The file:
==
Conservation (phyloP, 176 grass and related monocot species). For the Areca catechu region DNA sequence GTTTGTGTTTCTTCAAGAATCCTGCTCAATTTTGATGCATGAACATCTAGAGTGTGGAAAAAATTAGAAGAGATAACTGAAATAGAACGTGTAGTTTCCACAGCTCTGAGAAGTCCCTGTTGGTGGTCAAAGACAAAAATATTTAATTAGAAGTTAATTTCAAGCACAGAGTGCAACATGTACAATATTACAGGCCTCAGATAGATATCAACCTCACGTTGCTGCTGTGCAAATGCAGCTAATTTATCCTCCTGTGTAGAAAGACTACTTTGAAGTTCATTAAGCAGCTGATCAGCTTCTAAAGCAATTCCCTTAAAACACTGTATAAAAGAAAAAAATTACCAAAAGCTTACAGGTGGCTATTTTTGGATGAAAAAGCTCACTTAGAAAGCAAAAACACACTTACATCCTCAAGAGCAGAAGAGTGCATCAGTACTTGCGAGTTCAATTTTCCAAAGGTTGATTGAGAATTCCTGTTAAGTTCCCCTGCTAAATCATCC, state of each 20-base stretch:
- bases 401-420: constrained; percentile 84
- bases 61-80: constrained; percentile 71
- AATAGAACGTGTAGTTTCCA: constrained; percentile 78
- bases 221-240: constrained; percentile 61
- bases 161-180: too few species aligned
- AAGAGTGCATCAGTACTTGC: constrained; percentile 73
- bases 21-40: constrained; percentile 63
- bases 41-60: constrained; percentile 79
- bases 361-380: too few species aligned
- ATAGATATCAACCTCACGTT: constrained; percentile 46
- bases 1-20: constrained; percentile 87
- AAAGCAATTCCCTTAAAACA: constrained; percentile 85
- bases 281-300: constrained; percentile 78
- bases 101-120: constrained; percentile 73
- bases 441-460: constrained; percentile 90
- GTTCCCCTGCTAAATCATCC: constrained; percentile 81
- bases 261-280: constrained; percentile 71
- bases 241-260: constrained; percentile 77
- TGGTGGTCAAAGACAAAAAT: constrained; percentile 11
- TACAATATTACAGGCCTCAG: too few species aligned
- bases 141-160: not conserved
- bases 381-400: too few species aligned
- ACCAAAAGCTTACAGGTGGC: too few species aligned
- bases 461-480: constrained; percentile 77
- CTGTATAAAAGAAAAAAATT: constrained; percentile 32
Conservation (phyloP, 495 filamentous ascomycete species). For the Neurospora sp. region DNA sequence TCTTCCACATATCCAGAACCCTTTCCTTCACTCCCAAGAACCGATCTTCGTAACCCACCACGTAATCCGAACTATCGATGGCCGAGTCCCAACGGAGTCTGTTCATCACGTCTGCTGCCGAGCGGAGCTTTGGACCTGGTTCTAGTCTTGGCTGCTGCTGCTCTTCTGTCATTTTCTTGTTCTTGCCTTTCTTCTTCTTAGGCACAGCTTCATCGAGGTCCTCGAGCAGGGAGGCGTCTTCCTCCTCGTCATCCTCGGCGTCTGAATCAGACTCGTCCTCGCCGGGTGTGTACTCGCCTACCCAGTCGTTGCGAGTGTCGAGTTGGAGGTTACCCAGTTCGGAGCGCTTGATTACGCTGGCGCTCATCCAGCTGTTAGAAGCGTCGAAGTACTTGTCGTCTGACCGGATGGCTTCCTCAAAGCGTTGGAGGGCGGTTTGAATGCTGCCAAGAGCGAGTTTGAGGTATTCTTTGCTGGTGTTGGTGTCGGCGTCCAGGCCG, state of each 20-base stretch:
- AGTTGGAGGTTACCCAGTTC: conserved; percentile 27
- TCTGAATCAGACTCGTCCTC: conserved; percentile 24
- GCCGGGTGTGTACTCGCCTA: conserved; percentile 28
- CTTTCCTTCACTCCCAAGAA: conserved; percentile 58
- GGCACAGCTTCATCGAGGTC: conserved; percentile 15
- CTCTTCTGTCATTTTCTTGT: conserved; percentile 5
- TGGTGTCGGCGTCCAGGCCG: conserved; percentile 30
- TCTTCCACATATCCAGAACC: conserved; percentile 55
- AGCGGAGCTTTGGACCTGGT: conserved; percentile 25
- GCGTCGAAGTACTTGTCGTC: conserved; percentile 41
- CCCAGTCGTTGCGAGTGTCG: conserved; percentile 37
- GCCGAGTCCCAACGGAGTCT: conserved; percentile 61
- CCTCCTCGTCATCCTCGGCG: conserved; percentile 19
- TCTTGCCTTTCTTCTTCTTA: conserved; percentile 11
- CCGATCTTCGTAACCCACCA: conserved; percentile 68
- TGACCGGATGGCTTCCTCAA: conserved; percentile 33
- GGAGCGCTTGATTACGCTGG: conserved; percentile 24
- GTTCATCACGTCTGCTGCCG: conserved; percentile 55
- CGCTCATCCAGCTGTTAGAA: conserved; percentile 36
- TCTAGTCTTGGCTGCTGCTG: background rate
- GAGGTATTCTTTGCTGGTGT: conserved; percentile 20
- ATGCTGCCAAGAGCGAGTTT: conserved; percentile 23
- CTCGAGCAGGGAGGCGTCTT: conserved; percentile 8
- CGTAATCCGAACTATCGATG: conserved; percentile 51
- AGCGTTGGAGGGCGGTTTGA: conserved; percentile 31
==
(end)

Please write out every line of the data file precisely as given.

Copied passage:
Conservation (phyloP, 176 grass and related monocot species). For the Areca catechu region DNA sequence GTTTGTGTTTCTTCAAGAATCCTGCTCAATTTTGATGCATGAACATCTAGAGTGTGGAAAAAATTAGAAGAGATAACTGAAATAGAACGTGTAGTTTCCACAGCTCTGAGAAGTCCCTGTTGGTGGTCAAAGACAAAAATATTTAATTAGAAGTTAATTTCAAGCACAGAGTGCAACATGTACAATATTACAGGCCTCAGATAGATATCAACCTCACGTTGCTGCTGTGCAAATGCAGCTAATTTATCCTCCTGTGTAGAAAGACTACTTTGAAGTTCATTAAGCAGCTGATCAGCTTCTAAAGCAATTCCCTTAAAACACTGTATAAAAGAAAAAAATTACCAAAAGCTTACAGGTGGCTATTTTTGGATGAAAAAGCTCACTTAGAAAGCAAAAACACACTTACATCCTCAAGAGCAGAAGAGTGCATCAGTACTTGCGAGTTCAATTTTCCAAAGGTTGATTGAGAATTCCTGTTAAGTTCCCCTGCTAAATCATCC, state of each 20-base stretch:
- bases 401-420: constrained; percentile 84
- bases 61-80: constrained; percentile 71
- AATAGAACGTGTAGTTTCCA: constrained; percentile 78
- bases 221-240: constrained; percentile 61
- bases 161-180: too few species aligned
- AAGAGTGCATCAGTACTTGC: constrained; percentile 73
- bases 21-40: constrained; percentile 63
- bases 41-60: constrained; percentile 79
- bases 361-380: too few species aligned
- ATAGATATCAACCTCACGTT: constrained; percentile 46
- bases 1-20: constrained; percentile 87
- AAAGCAATTCCCTTAAAACA: constrained; percentile 85
- bases 281-300: constrained; percentile 78
- bases 101-120: constrained; percentile 73
- bases 441-460: constrained; percentile 90
- GTTCCCCTGCTAAATCATCC: constrained; percentile 81
- bases 261-280: constrained; percentile 71
- bases 241-260: constrained; percentile 77
- TGGTGGTCAAAGACAAAAAT: constrained; percentile 11
- TACAATATTACAGGCCTCAG: too few species aligned
- bases 141-160: not conserved
- bases 381-400: too few species aligned
- ACCAAAAGCTTACAGGTGGC: too few species aligned
- bases 461-480: constrained; percentile 77
- CTGTATAAAAGAAAAAAATT: constrained; percentile 32
Conservation (phyloP, 495 filamentous ascomycete species). For the Neurospora sp. region DNA sequence TCTTCCACATATCCAGAACCCTTTCCTTCACTCCCAAGAACCGATCTTCGTAACCCACCACGTAATCCGAACTATCGATGGCCGAGTCCCAACGGAGTCTGTTCATCACGTCTGCTGCCGAGCGGAGCTTTGGACCTGGTTCTAGTCTTGGCTGCTGCTGCTCTTCTGTCATTTTCTTGTTCTTGCCTTTCTTCTTCTTAGGCACAGCTTCATCGAGGTCCTCGAGCAGGGAGGCGTCTTCCTCCTCGTCATCCTCGGCGTCTGAATCAGACTCGTCCTCGCCGGGTGTGTACTCGCCTACCCAGTCGTTGCGAGTGTCGAGTTGGAGGTTACCCAGTTCGGAGCGCTTGATTACGCTGGCGCTCATCCAGCTGTTAGAAGCGTCGAAGTACTTGTCGTCTGACCGGATGGCTTCCTCAAAGCGTTGGAGGGCGGTTTGAATGCTGCCAAGAGCGAGTTTGAGGTATTCTTTGCTGGTGTTGGTGTCGGCGTCCAGGCCG, state of each 20-base stretch:
- AGTTGGAGGTTACCCAGTTC: conserved; percentile 27
- TCTGAATCAGACTCGTCCTC: conserved; percentile 24
- GCCGGGTGTGTACTCGCCTA: conserved; percentile 28
- CTTTCCTTCACTCCCAAGAA: conserved; percentile 58
- GGCACAGCTTCATCGAGGTC: conserved; percentile 15
- CTCTTCTGTCATTTTCTTGT: conserved; percentile 5
- TGGTGTCGGCGTCCAGGCCG: conserved; percentile 30
- TCTTCCACATATCCAGAACC: conserved; percentile 55
- AGCGGAGCTTTGGACCTGGT: conserved; percentile 25
- GCGTCGAAGTACTTGTCGTC: conserved; percentile 41
- CCCAGTCGTTGCGAGTGTCG: conserved; percentile 37
- GCCGAGTCCCAACGGAGTCT: conserved; percentile 61
- CCTCCTCGTCATCCTCGGCG: conserved; percentile 19
- TCTTGCCTTTCTTCTTCTTA: conserved; percentile 11
- CCGATCTTCGTAACCCACCA: conserved; percentile 68
- TGACCGGATGGCTTCCTCAA: conserved; percentile 33
- GGAGCGCTTGATTACGCTGG: conserved; percentile 24
- GTTCATCACGTCTGCTGCCG: conserved; percentile 55
- CGCTCATCCAGCTGTTAGAA: conserved; percentile 36
- TCTAGTCTTGGCTGCTGCTG: background rate
- GAGGTATTCTTTGCTGGTGT: conserved; percentile 20
- ATGCTGCCAAGAGCGAGTTT: conserved; percentile 23
- CTCGAGCAGGGAGGCGTCTT: conserved; percentile 8
- CGTAATCCGAACTATCGATG: conserved; percentile 51
- AGCGTTGGAGGGCGGTTTGA: conserved; percentile 31